TiVo awarded $73 million in patent case

A federal jury found that EchoStar had “willfully” infringed TiVo's patent by using its technology without a license in its DVR
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TiVo was awarded more than $73 million in damages last week in a patent infringement lawsuit against EchoStar Communications over its personalized video recording technology.

A federal jury in Marshall, TX, found that EchoStar had “willfully” infringed TiVo's patent by using its technology without a license in its own DVR. The general counsel for TiVo, Matthew Zinn, told the Associated Press that the verdict now gives his company more leverage to negotiate royalty deals with cable companies that, like Dish, use digital video recorders that function much like a TiVo.

The verdict was a big win for TiVo. The judge could triple the $73.9 million award, which is subject to appeal, because the jury found that EchoStar had willfully infringed TiVo's patent.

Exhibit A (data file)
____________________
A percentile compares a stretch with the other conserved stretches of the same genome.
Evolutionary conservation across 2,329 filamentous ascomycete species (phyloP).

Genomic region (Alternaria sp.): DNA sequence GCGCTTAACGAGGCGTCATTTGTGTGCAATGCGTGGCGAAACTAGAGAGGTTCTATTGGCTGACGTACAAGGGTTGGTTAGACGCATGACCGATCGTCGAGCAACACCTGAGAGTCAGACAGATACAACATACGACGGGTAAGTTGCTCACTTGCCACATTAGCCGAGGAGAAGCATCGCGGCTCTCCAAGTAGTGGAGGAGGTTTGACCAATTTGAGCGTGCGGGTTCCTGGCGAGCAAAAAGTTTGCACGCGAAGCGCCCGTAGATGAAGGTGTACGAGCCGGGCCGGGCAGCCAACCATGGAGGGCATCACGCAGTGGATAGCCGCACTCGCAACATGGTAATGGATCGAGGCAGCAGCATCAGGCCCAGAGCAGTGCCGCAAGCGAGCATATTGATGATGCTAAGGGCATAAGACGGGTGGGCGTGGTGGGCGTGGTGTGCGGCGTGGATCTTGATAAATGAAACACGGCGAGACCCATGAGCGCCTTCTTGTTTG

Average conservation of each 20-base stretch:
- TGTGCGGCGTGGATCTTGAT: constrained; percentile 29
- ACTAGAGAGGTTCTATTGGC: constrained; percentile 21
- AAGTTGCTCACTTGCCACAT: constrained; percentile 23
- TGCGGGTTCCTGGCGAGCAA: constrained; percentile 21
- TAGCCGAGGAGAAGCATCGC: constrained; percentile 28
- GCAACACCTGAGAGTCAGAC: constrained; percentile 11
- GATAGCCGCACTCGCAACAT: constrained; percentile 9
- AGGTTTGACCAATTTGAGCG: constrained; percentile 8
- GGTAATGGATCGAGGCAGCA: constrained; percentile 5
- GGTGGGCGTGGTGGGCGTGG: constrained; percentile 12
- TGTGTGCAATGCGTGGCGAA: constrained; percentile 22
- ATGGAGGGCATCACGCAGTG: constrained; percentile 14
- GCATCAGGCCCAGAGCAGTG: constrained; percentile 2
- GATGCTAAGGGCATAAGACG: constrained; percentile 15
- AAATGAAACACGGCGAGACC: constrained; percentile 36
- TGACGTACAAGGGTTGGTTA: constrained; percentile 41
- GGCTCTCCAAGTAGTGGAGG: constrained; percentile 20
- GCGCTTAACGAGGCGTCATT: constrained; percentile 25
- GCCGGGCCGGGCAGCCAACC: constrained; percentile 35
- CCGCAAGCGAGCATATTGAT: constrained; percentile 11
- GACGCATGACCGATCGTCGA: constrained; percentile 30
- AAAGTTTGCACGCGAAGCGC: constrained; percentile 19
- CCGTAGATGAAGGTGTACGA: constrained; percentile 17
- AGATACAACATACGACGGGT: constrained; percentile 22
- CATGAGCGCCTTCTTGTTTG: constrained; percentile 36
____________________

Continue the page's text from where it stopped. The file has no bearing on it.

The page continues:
In a statement, EchoStar called the verdict “the first step in a very long process” and said it considered TiVo's patent overly broad.

Rivals have taken sales away from TiVo by offering boxes and service at lower prices. Zinn told AP the company would not rule out suing cable operators that use other boxes, but he called it a last resort.

TiVo claimed EchoStar violated its patent for a “multimedia time warping system” to pause, rewind or fast-forward live TV programs by recording them.

A lawyer for EchoStar, Harold McElhinny, told jurors that TiVo was using EchoStar as a scapegoat for its failure to compete against other makers of set-top boxes. He said, according to an AP report, that TiVo's box was overpriced at a time when Dish and cable companies were giving away recorders to new subscribers.

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